Scientists believe that like children, dogs use their owners as a security blanket. They trust them to make the right decisions for them, and trust forms the basis of all deep relationships, even if that means jumping off a cliff.

It’s even been found that dogs and their owners can become so in tune with each other that both their heart rates accelerate whenever they’re apart and only return to normal when they’re reunited. Incredibly, they often also beat in sync.

In the closest relationships, a dog’s ability to read the human face can have life-changing consequences, as is the case with Flora, a Japanese akita, who keeps such a close eye on her owner Robert that she’s become an early warning system for his unexplained blackouts.

Robert says, “The first one was when she was very, very young. Fortunately she’d stayed with me throughout and was actually lying over my chest. So I didn’t really think anything more about it at that point.”

Then something extraordinary happened: in the seconds before his next blackout, Robert noticed Flora trying to communicate. He adds, “I was crossing a bridge in London and she suddenly became really agitated and she blocked my path. She got hold of my hand and she was really insistent and was pulling my hand in a downwards motion and seconds later I actually blacked out.”

Flora picked up the warning signs that something was wrong, but more importantly she knew she needed to let him know. Behaviour like this suggests that dogs may actually be able to consider the perspectives of others, an ability scientists call ‘Theory of Mind’, and it’s only found in the most intelligent animals, such as primates, elephants and dolphins.

It’s this ability to interpret the world from the human’s perspective that has enabled people to rely on dogs to take on jobs with a huge responsibility.

In America, 11-year-old Bella has Morquio Syndrome, a rare genetic disorder that means she’d normally be confined to a wheelchair, but due to her close bond with her best friend George, a great dane, Bella has defied all expectations.

Bella with her dog, George

Bella says, “George pretty much forced me to walk. It is good for me because I can use him like a crutch because he is the perfect height. I was actually really excited to start walking again because I haven’t done it in two years so it was just really exciting. To be here like moving around is just amazing.”

George’s understanding of Bella’s needs is allowing her to make the most of her life, and that’s because of the unique bond that humans are able to form with their dogs.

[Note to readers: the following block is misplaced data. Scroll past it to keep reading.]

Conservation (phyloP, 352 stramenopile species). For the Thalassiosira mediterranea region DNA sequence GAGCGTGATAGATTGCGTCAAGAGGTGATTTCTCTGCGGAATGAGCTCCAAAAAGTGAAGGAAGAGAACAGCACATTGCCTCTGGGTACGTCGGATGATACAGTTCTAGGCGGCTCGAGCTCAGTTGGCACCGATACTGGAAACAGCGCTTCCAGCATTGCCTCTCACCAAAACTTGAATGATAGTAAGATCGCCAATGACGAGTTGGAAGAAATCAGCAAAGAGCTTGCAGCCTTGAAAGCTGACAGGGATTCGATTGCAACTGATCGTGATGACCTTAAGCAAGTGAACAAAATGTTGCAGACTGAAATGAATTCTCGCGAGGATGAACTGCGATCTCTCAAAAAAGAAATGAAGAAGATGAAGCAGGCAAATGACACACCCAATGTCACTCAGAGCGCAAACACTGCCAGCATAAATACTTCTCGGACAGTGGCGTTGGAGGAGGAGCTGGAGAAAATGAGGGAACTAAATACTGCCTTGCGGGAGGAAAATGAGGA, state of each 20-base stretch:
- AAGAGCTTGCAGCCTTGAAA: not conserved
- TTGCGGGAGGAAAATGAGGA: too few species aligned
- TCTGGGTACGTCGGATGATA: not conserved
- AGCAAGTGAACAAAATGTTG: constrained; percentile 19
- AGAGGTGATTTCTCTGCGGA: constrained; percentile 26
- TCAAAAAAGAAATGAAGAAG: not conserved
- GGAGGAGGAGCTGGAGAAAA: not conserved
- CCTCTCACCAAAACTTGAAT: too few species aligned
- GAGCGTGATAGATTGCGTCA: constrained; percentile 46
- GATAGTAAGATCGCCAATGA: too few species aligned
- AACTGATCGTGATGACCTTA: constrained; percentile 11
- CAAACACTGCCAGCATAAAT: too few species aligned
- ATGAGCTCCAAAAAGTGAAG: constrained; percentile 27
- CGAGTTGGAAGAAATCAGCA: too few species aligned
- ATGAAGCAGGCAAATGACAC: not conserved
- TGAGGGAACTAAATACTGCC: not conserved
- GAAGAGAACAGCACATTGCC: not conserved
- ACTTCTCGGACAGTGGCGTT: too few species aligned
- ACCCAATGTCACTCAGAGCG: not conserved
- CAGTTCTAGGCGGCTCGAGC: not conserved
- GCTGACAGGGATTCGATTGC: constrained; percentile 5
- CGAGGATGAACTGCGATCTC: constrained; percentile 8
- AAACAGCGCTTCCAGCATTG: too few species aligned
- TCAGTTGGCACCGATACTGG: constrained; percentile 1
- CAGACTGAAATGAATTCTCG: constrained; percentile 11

Entertainment & Travel

James Martin's French Adventure

James Martin at the Canal du Midi

Watch it on ITV1

TV chef James Martin is staring in new food travel series on ITV, journeying through France to the locations that inspired his culinary career and paying homage to his culinary hero Keith Floyd.

Holidaying and studying in France as a teenager, the country was influential in establishing James’ love for food. Hitting the open road on a journey of nostalgia, the new series follows James as he retraces the memorable TV trip his food hero Keith Floyd once took 30 years ago, while also visiting the places that carved his culinary beginnings.

Exploring and sampling the very best in French cuisine, James’ journey starts in Provence and continues onto Perigord, Burgundy, Alsace, Pay Basque and Brittany, all the while stopping to produce his own versions of the iconic dishes he finds on location.

James Martin travels in Keith Floyd's in Floyd’s very own Citroen 2CV

Paying homage to his role model, chef Keith Floyd, James travels the length and breadth of the country in Floyd’s very own Citroen 2CV which he owned for 16 years, as he rediscovers the food and the country closest to his and his old friend’s heart.

In the first episode, James arrives in Saint-Emilion where he holidayed with his family as a child and started his love affair with food and wine. James visits the hotel and kitchen in Saint-Emilion where he first worked and trained to be chef and also samples and prepares the foods so prominent to the area, including the perfect steak and original macaroons invented in 1620 - always accompanied by his favourite Saint-Emilion wine!

James Martin at Canal du Midi

In the second episode, James arrives in Canal Du Midi. Starting in historic Carcassonne, James cooks up a delicious fish stew on the banks of the canal and hops aboard a boat for a trip towards the coast.

In exchange for a little work, he is treated to a traditional cuttlefish lunch cooked in the boat’s tiny kitchen before disembarking at L’Étang de Thau. There he treats the crew to a classic French dish, Moules Mariniere.